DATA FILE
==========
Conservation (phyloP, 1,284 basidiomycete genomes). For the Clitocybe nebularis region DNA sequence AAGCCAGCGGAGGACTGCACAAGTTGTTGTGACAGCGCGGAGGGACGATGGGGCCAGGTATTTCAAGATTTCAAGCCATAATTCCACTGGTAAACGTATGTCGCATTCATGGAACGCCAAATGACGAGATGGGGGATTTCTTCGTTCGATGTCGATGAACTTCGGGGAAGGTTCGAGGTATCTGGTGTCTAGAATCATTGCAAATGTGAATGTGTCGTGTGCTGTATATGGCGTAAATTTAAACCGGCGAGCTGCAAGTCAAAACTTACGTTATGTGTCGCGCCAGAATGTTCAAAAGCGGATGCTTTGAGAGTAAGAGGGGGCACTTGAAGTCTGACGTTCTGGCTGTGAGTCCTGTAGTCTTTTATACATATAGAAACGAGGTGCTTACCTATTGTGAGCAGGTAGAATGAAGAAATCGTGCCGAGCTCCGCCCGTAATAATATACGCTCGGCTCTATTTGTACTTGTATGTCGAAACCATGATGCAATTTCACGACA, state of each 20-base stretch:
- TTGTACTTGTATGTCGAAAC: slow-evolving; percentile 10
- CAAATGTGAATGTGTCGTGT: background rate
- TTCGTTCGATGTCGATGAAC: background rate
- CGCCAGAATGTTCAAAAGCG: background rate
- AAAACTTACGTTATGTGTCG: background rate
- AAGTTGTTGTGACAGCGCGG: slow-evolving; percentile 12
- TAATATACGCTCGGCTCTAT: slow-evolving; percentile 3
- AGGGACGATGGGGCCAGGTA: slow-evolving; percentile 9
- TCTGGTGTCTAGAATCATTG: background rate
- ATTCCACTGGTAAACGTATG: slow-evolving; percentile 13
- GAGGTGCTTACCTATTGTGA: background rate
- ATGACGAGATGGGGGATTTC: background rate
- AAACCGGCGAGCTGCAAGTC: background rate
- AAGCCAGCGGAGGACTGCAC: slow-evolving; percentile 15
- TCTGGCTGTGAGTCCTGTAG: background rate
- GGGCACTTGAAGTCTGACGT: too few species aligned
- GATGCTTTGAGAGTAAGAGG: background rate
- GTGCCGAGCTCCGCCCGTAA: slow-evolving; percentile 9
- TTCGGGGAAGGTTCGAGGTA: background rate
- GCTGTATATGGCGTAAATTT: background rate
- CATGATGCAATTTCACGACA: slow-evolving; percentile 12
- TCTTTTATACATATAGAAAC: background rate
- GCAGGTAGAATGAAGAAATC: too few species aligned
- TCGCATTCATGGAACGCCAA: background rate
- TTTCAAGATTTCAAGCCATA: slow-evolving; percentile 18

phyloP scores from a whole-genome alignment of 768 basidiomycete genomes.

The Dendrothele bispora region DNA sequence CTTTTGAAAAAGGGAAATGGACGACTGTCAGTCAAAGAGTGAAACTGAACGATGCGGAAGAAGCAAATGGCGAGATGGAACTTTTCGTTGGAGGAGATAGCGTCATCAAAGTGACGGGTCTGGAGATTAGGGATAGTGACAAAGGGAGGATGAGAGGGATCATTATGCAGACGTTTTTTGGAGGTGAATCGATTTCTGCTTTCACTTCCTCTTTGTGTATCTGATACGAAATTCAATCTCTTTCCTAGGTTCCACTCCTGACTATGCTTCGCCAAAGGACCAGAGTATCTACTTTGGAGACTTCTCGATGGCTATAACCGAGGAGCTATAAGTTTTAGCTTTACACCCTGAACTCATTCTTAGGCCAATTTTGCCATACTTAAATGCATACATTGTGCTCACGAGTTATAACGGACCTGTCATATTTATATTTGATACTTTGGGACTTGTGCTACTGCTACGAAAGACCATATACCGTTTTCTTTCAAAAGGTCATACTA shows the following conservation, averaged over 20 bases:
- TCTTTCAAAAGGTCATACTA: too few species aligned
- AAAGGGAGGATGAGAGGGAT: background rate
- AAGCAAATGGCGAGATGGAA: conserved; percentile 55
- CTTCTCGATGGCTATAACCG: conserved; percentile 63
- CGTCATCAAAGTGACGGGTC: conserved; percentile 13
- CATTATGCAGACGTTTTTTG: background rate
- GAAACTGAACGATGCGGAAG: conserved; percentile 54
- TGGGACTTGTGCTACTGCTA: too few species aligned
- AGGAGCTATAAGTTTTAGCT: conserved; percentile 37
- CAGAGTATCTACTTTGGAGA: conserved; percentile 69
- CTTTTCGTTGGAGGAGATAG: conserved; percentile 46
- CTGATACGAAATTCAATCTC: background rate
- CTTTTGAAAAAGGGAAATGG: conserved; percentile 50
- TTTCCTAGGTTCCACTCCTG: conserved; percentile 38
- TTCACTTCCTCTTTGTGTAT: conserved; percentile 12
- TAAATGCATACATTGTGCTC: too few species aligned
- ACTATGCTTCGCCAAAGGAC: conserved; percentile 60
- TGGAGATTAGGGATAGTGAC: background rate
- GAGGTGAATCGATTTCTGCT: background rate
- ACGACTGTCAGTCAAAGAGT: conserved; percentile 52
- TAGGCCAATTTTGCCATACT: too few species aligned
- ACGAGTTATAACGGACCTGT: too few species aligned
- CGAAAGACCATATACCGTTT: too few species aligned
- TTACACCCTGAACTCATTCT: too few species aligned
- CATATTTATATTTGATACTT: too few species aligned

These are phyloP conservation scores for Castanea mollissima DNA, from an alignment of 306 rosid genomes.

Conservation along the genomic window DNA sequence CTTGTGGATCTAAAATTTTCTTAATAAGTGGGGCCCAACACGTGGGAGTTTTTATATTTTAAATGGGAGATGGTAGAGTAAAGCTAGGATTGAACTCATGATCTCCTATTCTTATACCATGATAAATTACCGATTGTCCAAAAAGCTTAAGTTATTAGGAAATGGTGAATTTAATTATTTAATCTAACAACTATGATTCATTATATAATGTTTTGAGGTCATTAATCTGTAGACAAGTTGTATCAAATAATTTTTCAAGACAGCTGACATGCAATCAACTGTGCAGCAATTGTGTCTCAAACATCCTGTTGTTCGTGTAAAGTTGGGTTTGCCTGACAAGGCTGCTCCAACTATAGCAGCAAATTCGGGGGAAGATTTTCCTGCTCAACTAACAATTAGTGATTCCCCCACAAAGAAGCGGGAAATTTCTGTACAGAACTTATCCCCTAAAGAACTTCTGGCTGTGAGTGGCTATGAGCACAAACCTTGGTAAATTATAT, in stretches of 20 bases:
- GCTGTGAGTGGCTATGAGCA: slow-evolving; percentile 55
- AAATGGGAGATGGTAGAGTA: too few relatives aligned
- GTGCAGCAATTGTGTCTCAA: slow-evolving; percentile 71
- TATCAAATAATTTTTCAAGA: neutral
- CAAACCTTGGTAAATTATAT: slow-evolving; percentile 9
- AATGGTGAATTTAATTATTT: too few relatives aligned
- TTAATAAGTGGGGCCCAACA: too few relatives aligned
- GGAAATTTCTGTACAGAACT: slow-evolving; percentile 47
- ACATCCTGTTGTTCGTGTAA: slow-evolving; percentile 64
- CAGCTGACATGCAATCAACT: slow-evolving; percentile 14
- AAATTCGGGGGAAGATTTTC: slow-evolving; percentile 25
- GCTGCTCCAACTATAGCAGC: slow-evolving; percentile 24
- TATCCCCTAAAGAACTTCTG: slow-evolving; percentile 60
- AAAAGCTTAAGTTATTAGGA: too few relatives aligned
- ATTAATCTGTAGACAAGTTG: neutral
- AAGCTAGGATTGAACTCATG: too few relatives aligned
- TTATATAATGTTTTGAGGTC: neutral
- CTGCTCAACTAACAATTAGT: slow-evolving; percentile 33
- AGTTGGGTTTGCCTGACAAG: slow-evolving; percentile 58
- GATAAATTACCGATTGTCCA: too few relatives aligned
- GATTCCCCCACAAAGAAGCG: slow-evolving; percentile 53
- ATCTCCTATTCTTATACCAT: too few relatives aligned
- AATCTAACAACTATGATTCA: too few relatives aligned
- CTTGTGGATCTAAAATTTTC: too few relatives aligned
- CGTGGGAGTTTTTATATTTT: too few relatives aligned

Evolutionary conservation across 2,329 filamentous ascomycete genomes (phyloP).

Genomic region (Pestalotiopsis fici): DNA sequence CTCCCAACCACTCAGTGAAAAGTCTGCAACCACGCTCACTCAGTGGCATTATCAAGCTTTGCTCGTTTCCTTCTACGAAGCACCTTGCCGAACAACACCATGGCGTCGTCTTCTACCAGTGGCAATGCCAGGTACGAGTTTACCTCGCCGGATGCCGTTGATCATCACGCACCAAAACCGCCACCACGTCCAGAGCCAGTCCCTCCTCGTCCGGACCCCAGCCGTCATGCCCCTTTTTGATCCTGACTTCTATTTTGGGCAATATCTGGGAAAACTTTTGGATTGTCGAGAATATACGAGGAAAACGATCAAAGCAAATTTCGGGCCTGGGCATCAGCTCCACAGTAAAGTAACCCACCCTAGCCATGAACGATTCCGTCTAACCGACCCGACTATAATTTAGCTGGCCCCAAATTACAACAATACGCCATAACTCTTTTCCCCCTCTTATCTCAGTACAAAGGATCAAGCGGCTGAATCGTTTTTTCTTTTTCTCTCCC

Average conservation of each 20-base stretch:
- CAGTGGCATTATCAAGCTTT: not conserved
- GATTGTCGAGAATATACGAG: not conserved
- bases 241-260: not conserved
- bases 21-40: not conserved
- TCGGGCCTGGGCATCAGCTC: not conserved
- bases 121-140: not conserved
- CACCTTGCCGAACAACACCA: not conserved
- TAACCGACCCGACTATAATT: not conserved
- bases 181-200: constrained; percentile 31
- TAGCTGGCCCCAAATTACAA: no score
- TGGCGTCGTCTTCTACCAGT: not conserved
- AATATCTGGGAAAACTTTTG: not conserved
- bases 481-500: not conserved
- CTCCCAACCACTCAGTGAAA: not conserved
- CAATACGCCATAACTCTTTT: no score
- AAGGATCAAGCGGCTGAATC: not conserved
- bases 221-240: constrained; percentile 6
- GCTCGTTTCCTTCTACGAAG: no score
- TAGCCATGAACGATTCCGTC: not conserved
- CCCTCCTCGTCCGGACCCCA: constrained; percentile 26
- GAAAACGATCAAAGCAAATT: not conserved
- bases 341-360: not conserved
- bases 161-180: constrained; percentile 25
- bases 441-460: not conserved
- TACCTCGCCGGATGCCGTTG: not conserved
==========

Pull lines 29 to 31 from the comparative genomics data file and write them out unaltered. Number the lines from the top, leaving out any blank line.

- TCTTTCAAAAGGTCATACTA: too few species aligned
- AAAGGGAGGATGAGAGGGAT: background rate
- AAGCAAATGGCGAGATGGAA: conserved; percentile 55